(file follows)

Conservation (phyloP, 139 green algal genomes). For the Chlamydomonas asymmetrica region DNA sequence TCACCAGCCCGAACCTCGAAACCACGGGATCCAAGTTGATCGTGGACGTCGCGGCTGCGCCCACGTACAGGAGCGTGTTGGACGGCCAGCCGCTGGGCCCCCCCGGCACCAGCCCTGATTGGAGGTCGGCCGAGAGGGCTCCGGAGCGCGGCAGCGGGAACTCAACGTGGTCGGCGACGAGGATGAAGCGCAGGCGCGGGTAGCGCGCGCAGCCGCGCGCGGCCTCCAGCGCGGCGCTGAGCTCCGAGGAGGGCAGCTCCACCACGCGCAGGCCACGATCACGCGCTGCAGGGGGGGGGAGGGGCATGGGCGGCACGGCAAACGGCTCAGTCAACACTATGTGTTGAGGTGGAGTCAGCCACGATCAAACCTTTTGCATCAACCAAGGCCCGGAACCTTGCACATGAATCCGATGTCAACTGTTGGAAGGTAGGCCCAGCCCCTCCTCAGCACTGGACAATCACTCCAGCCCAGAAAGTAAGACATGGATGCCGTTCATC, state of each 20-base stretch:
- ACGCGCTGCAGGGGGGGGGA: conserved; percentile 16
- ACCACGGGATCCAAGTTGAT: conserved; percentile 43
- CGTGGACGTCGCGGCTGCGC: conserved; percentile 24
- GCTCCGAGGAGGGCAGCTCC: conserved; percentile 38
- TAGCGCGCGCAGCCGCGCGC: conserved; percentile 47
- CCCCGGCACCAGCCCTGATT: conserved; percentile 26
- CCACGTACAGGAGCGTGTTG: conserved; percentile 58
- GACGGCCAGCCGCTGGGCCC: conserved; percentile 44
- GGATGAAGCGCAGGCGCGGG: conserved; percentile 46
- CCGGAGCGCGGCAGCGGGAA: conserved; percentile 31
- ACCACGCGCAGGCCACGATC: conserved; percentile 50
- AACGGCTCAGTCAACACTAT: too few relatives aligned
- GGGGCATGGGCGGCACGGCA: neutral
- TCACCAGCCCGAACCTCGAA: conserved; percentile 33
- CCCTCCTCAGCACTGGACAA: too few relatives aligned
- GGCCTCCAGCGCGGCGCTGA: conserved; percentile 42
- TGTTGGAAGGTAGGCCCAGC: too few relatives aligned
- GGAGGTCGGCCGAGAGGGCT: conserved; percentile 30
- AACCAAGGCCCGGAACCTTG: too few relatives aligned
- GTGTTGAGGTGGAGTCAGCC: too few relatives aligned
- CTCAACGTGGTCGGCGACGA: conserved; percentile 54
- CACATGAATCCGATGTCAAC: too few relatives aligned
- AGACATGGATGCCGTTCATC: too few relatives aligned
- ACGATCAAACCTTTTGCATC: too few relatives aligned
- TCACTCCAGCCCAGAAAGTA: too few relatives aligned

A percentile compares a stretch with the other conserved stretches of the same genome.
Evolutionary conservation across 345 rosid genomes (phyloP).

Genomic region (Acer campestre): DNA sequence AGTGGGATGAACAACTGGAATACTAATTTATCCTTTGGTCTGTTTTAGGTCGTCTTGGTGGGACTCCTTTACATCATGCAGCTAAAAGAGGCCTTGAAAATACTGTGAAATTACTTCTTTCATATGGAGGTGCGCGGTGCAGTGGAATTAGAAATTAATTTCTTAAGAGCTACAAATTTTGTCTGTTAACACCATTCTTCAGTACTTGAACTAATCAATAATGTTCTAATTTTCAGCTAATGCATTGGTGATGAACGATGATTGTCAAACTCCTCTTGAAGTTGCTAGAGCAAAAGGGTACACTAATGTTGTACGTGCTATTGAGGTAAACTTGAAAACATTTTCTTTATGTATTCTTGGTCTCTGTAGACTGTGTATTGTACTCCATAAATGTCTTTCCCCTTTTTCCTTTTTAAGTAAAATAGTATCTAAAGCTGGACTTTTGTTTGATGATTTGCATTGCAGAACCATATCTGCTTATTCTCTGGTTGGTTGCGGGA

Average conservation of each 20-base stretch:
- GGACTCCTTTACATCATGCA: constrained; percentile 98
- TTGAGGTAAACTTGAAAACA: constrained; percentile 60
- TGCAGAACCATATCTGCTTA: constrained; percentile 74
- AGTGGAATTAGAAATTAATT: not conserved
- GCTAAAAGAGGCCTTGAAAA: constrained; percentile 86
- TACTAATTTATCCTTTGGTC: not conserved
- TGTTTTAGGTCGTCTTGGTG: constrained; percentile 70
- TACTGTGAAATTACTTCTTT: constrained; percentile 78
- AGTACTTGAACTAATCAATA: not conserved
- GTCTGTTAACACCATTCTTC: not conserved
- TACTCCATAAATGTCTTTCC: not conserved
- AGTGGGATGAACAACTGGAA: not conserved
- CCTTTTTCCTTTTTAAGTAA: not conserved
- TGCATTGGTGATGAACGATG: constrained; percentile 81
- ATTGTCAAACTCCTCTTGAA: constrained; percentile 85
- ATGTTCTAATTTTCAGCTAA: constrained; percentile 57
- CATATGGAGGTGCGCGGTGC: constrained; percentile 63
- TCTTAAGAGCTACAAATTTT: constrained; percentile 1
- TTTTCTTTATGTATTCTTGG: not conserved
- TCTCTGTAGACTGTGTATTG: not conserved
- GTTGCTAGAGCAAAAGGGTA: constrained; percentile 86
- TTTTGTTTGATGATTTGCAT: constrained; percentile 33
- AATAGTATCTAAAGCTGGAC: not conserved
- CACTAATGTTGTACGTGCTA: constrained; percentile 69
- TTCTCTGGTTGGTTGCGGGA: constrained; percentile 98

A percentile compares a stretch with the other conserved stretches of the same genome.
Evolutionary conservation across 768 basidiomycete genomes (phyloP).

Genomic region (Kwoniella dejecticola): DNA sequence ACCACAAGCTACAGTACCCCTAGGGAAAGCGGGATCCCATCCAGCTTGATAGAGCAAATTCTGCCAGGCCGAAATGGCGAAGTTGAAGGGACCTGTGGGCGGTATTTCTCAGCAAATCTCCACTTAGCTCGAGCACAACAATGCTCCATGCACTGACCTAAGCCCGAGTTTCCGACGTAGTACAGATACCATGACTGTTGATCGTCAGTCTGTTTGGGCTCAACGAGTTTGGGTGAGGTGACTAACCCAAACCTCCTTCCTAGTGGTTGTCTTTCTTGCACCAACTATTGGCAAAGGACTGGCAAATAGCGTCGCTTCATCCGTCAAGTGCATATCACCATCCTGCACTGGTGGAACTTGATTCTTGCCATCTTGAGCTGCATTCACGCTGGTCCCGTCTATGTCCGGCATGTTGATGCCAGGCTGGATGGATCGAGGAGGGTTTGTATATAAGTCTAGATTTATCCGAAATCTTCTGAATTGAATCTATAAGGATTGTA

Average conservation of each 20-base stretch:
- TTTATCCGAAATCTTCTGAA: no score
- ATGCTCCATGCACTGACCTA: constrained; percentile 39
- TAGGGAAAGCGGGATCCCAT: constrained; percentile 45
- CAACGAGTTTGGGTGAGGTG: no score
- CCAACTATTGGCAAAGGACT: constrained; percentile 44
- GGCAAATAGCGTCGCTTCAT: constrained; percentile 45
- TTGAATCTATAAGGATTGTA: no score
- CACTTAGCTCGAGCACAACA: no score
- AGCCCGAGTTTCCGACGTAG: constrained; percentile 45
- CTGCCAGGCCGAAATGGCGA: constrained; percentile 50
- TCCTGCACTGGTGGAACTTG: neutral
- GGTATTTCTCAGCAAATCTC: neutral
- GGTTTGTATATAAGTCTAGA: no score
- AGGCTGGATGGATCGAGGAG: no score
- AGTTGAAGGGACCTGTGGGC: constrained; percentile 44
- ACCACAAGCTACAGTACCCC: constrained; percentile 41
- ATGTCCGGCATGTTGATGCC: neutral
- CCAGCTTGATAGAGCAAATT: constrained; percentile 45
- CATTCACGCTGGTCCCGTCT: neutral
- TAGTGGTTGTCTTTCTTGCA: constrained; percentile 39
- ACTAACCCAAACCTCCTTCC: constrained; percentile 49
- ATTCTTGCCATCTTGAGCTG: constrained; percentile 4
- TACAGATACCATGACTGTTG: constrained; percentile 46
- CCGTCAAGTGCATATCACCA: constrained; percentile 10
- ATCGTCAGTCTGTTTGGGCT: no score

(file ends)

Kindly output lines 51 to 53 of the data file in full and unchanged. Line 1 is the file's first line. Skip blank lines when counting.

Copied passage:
- GTTGCTAGAGCAAAAGGGTA: constrained; percentile 86
- TTTTGTTTGATGATTTGCAT: constrained; percentile 33
- AATAGTATCTAAAGCTGGAC: not conserved